Thu Oct 28 03:25pm EDT
For those who don't already know, Yahoo! has some great coverage of high school and college football through Rivals and the Prep Rally (high school) and Dr. Saturday (NCAA) blogs. Yesterday, Rivals' recruiting analyst Greg Ladky put together a fantastic package on Canadian high school football prospects who head to the NCAA. We'll explore some of its implications here, but the whole thing is worth a read, and it also provides an excellent jumping-off point for a discussion on the state of Canadian talent development.
The player Ladky primarily focuses on is defensive back Arjen Colquhoun, who plays at Windsor's W.F. Herman Secondary School. Rivals has Colquhoun ranked as a three-star prospect, and he committed to Michigan State this past summer. Here's Ladky's interview with him:
There are some interesting comments from Colquhoun in there. For example, he says playing for the Spartans has been a long-held dream.
"Just when I was younger, my dad and I were watching them," he said. "The first time I ever watched them, I was like I want to go there, I want to play for Michigan State. It sort of just happened; I set my goal, it finally came and I took my opportunity."
Many football players obviously have those dreams, but it's not all that common for them to achieve them. Michigan State's often a pretty strong school, and they're off to an 8-0 start and ranked fifth in the BCS standings this year. It's not like they're just taking whatever recruits want to come there, so it says a fair bit about Colquhoun that he was able to get a scholarship from the Spartans. You can tell he's already working on preparing for the next level, too, and he's been down to Spartan Stadium for four of Michigan State's five home games so far this season. Colquhoun told Ladky he's been impressed with the way the team's playing.
"You can see that they want to win," he said. "They're hungry."
We'll see if Colquhoun can bring that same hunger to the Spartans' program. He certainly seems to have the raw talent to succeed at the NCAA level. W.F. Herman head coach Harry Lumley knows talent when he sees it, as he's coached the likes of O.J. Atogwe over the years. Atogwe went on to a great college career with Stanford and then headed to the NFL; he's currently showing off his ball-hawking skills with the St. Louis Rams. Lumley told Ladky Colquhoun may be an even better pure athlete, however:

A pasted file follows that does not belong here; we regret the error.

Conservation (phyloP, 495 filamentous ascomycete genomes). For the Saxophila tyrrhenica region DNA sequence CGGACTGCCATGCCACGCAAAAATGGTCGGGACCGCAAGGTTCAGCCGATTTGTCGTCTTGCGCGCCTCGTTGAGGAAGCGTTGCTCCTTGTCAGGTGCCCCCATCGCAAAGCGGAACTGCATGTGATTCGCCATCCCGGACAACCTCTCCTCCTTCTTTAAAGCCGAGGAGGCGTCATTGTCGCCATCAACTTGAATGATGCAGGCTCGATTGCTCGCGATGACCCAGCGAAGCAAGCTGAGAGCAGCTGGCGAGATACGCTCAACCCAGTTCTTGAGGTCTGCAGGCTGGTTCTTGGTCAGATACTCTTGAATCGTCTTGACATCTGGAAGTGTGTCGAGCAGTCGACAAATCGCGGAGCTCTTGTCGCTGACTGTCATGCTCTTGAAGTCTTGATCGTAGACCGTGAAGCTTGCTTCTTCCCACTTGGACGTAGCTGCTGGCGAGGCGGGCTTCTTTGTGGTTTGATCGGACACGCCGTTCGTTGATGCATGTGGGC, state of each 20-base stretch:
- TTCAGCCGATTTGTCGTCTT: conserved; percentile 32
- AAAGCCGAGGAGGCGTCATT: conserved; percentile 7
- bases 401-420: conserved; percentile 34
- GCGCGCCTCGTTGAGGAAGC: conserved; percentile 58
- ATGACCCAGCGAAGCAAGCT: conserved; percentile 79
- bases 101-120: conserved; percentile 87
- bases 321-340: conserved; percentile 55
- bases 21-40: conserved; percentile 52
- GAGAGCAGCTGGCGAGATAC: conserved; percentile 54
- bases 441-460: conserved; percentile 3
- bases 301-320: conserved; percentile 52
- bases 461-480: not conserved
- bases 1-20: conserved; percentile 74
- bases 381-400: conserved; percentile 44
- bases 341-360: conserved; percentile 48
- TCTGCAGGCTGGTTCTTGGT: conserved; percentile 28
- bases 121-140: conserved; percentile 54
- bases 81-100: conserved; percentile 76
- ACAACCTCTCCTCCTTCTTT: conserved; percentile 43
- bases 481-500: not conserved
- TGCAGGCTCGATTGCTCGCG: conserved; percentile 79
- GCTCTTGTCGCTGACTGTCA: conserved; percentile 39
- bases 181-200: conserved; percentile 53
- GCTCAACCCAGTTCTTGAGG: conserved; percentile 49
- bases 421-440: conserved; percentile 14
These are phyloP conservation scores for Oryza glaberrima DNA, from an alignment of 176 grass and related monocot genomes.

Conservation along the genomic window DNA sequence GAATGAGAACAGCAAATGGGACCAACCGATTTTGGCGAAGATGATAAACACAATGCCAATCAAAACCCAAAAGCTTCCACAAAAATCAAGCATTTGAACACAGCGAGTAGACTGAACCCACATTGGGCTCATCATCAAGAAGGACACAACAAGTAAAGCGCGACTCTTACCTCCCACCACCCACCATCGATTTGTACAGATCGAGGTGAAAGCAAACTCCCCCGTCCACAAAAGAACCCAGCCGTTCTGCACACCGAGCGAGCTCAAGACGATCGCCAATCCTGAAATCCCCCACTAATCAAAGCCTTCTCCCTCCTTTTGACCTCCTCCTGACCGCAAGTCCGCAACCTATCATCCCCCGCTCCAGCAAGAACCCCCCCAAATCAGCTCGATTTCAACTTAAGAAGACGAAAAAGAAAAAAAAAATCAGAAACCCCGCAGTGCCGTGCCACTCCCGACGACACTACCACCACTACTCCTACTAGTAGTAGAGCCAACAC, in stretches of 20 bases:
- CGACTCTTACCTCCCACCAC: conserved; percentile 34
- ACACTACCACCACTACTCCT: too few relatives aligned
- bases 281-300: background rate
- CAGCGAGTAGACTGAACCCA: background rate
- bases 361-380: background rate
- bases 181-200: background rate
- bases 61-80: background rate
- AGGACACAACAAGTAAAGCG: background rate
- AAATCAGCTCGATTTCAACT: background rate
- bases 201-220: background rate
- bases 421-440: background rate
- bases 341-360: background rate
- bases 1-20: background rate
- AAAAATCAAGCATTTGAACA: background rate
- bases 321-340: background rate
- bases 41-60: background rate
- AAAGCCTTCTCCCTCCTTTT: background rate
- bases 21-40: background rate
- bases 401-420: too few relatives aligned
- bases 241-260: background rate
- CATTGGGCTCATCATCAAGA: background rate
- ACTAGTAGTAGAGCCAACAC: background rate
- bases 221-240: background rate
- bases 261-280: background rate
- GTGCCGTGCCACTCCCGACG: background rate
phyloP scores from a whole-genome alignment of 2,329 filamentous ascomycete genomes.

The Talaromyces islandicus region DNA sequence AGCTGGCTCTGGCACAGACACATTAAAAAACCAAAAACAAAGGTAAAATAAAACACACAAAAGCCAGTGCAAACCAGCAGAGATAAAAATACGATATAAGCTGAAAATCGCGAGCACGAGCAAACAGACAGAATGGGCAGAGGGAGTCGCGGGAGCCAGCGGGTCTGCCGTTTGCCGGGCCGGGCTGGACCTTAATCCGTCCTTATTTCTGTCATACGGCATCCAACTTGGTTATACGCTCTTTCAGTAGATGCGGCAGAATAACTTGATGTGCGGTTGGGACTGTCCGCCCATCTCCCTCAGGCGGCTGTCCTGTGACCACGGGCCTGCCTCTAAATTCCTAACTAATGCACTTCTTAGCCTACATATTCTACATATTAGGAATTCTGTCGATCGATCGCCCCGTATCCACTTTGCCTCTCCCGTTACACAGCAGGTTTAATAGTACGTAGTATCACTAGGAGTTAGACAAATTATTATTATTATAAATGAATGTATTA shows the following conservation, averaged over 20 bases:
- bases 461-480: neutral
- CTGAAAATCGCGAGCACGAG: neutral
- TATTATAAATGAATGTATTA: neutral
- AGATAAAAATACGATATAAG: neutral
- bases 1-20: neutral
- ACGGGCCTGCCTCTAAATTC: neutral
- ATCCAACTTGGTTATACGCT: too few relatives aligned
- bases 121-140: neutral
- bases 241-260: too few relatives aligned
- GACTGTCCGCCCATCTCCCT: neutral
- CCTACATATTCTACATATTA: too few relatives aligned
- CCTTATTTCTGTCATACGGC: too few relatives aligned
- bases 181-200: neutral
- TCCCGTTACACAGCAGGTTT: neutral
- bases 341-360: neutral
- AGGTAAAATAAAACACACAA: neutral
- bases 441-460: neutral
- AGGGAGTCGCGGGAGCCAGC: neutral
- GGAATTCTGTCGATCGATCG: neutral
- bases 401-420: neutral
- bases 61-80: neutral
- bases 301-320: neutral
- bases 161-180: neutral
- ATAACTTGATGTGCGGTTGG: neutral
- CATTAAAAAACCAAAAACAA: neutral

"Arjen's a better pure athlete," Lumley said. "He's bigger, stronger, faster, but whether he works as hard as O.J. did...O.J. was so dedicated to being successful. He wouldn't let anything get in his way, whether it was school, girls, anything. He was going to make it to the show, he had a great work ethic. Arjen has a good work ethic, but he's not O.J. yet, and we've talked a lot about it. As a pure athlete... we had one years ago, but he's better I think than most of the ones around here for the last 20 years."
You can see some of Colquhoun's skills in this game highlights video Ladky shot:
Pure talent isn't always enough, however. As Ladky points out, the differences between American and Canadian football can make it tough for Canadian players to adapt to the NCAA (some provinces, like B.C., do use American rules in high school). There are also other barriers, some of which he explores in this video overview on the state of Canadian recruiting:
In there, Lumley makes some interesting comments about the paperwork involved in bringing Canadian kids south:
"It's a lot of hassle for American schools to get a Canadian kid," he said. "They've got to go through a lot of hassles with I-20s, all the forms and everything. It's a big expenditure, and they want kids to come over and do well. We tell the kids all the time, you're opening great doors for other kids, but if you don't do well, you're closing them also. Make sure when you go you don't quit, you do all the things you're supposed to. In fact, be a harder worker than anyone else."
Lumley also mentions that the focus on football in the U.S. is much more intense, which can make the adjustment even tougher.